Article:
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How to Have Sex

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Sex is natural. But you might be wondering if you're doing it right the first few times around. That's perfectly normal. And for those who wait until their wedding night to have sex for the first time, the anticipation can be exciting but also nerve-wracking. So, I've pulled advice from sex experts and my own years of experience covering sexual relations in marriages to put together this comprehensive guide on how to have sex. Here are your step-by-step instructions:

 

1. Learn how to talk about sex.

Bride and groom on bed, woman lying on man
Deborah Jaffe/PhotodiscGetty Images

If you can't talk about sex with your partner, then you're not ready for it. If you're waiting for marriage to have sex and you're engaged, then you better learn how to talk about it with your future spouse if you're not discussing it already. Of course, sex talk can be embarrassing. But you have to be comfortable enough with each other to talk about your fears, what you want in bed, what it takes for you to achieve orgasm, any boundaries you have, STDs, and family planning to name a few.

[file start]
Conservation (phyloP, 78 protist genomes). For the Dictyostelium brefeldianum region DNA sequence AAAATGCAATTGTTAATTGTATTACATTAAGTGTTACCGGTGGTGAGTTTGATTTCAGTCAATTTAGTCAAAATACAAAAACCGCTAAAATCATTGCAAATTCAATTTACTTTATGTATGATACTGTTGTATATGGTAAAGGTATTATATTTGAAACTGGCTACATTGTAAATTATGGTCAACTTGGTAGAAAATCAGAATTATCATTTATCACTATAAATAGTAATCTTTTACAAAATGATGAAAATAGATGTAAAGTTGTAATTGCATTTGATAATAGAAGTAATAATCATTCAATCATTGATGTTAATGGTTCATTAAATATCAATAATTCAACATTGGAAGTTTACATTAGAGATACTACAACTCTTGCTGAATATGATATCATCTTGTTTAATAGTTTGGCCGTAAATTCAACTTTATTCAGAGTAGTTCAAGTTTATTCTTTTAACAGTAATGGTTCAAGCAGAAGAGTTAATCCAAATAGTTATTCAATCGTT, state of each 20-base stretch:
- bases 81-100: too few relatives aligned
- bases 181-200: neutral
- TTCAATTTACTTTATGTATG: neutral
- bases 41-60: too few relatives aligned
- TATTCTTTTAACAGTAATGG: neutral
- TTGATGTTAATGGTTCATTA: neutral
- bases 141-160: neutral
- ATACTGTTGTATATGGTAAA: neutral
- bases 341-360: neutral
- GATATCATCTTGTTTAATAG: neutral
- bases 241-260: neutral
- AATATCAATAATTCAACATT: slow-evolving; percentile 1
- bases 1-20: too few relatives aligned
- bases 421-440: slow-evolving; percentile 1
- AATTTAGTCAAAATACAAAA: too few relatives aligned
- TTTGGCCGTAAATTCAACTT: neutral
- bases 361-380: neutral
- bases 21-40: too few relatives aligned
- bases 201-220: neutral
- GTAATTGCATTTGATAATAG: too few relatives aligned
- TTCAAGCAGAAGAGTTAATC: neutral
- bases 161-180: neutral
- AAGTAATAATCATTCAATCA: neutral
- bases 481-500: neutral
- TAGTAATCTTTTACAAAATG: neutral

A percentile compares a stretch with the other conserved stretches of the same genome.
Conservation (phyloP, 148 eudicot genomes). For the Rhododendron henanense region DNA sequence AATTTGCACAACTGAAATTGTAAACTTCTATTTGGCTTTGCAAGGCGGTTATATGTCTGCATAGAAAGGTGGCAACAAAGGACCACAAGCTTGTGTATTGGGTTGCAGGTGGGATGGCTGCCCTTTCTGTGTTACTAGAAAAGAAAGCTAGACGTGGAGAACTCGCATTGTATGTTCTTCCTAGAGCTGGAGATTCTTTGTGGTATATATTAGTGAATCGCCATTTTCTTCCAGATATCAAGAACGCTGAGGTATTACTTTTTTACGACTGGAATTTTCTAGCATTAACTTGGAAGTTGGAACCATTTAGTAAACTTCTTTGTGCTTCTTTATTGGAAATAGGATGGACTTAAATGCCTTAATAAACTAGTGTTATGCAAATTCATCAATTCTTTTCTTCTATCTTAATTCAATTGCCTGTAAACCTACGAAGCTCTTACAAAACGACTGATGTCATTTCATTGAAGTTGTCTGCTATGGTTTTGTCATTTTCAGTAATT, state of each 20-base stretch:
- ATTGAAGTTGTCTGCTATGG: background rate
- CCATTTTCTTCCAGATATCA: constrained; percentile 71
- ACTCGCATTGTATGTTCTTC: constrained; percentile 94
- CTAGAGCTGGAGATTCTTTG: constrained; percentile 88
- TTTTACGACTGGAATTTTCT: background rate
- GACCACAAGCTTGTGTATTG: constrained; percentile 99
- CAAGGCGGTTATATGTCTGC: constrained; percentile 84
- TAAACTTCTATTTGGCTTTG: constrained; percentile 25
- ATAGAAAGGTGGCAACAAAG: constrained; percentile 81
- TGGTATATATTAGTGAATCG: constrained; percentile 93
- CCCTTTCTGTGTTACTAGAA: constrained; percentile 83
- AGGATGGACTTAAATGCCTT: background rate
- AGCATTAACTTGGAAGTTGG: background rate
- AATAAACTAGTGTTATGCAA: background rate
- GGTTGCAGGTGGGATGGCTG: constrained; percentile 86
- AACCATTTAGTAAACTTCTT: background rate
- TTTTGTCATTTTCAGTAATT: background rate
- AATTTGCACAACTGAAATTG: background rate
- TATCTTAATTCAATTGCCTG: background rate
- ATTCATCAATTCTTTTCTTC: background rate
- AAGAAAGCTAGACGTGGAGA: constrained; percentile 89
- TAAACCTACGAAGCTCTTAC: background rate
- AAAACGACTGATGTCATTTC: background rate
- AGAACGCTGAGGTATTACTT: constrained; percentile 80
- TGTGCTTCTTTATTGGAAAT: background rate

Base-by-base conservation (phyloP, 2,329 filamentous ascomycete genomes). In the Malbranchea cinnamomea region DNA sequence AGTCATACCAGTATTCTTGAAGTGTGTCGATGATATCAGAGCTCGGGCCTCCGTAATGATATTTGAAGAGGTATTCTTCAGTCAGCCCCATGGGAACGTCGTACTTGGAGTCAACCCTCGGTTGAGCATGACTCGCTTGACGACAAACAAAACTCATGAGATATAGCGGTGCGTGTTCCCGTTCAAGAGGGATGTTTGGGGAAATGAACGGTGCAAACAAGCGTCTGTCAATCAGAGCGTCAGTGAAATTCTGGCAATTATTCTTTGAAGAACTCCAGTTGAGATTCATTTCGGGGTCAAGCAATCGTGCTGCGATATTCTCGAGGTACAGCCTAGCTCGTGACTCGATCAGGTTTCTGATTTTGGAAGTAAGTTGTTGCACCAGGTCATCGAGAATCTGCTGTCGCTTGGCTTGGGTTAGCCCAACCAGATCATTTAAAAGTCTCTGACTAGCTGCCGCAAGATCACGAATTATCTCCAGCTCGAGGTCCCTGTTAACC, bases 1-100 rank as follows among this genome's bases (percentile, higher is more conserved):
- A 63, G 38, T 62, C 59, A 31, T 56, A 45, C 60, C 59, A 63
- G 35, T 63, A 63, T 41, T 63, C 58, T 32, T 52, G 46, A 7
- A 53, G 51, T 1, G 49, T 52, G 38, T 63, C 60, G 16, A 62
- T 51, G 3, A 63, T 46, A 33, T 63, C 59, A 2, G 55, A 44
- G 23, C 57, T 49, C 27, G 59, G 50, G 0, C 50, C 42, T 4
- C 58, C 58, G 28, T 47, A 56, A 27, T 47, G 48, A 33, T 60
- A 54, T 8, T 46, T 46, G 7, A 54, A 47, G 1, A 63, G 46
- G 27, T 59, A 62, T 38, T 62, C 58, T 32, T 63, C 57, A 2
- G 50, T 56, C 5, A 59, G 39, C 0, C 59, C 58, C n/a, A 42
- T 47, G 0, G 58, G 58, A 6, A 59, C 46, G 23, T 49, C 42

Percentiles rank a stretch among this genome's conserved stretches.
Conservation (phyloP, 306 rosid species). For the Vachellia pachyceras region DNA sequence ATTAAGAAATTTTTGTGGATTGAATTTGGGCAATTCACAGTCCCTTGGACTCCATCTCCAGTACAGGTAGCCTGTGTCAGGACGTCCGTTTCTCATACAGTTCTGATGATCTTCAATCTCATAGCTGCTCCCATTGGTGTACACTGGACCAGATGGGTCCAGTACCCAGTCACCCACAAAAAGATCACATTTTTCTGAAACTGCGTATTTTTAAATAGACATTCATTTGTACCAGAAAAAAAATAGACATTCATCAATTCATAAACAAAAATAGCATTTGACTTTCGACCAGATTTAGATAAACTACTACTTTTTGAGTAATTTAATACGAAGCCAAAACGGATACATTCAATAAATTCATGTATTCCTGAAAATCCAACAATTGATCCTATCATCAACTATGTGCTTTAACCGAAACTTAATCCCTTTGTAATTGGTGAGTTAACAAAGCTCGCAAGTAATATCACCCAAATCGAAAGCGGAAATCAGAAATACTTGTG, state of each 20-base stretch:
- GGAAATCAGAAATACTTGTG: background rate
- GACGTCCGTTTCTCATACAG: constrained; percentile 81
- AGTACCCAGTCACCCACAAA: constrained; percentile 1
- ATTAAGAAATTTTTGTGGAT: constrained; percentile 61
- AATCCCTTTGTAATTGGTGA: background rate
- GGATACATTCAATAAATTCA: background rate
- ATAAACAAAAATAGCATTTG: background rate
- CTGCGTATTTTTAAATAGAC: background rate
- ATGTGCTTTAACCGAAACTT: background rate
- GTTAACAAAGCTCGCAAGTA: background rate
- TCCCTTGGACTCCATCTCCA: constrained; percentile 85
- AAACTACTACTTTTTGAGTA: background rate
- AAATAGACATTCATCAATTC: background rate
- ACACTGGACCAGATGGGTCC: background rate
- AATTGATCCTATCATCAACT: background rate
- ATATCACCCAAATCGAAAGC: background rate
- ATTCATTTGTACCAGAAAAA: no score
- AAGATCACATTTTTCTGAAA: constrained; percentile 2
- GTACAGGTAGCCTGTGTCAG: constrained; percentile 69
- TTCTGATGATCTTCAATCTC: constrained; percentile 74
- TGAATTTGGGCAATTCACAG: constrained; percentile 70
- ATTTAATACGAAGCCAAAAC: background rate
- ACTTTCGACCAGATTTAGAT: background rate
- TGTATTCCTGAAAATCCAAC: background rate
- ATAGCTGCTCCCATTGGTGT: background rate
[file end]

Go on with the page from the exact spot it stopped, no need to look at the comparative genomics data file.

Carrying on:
You don't have to talk about all this stuff all at once. You can prioritize issues and discuss a little at a time. What is important is that you open the lines of communication and start the conversation, so it won't be difficult for either of you to bring up issues and questions in the future.

Additional help with sexual communication:

How to Ask for What You Want in Bed

2. Be prepared.

Sex can happen spontaneously, especially between partners who live together. So, you should always tend to personal hygiene. Take a shower, shave, whatever it takes for you to feel clean, sexy, and ready to go. Also, if you and your partner have decided you don't want to have children (or just not yet), then you should have a form of protection, such as condoms. If either of you has had sex in the past, then he or she should be tested for STDs ahead of time. Of course, if one of you has an STD, you must follow doctor's orders.

Additional help with being prepared for sex:

The Most Common STDs

3. Romance your partner.

Sex is better when you're in love with your partner. It becomes a meaningful way to express your feelings for one another. To keep your bond strong, you have to continue to court one another after you marry. That means dating each other - going out and doing fun things together - and being romantic. You don't have to spend a lot of money, but you do have to show your partner that you value him or her. Be affectionate. Tell your spouse exactly how you feel. And just be kind to one another. Don't take each other for granted. It will make your moments of intimacy all the more beautiful and meaningful.

Additional help with romance:

10 Romantic Ideas

Ideas for Date Nights

4. Don't forget foreplay.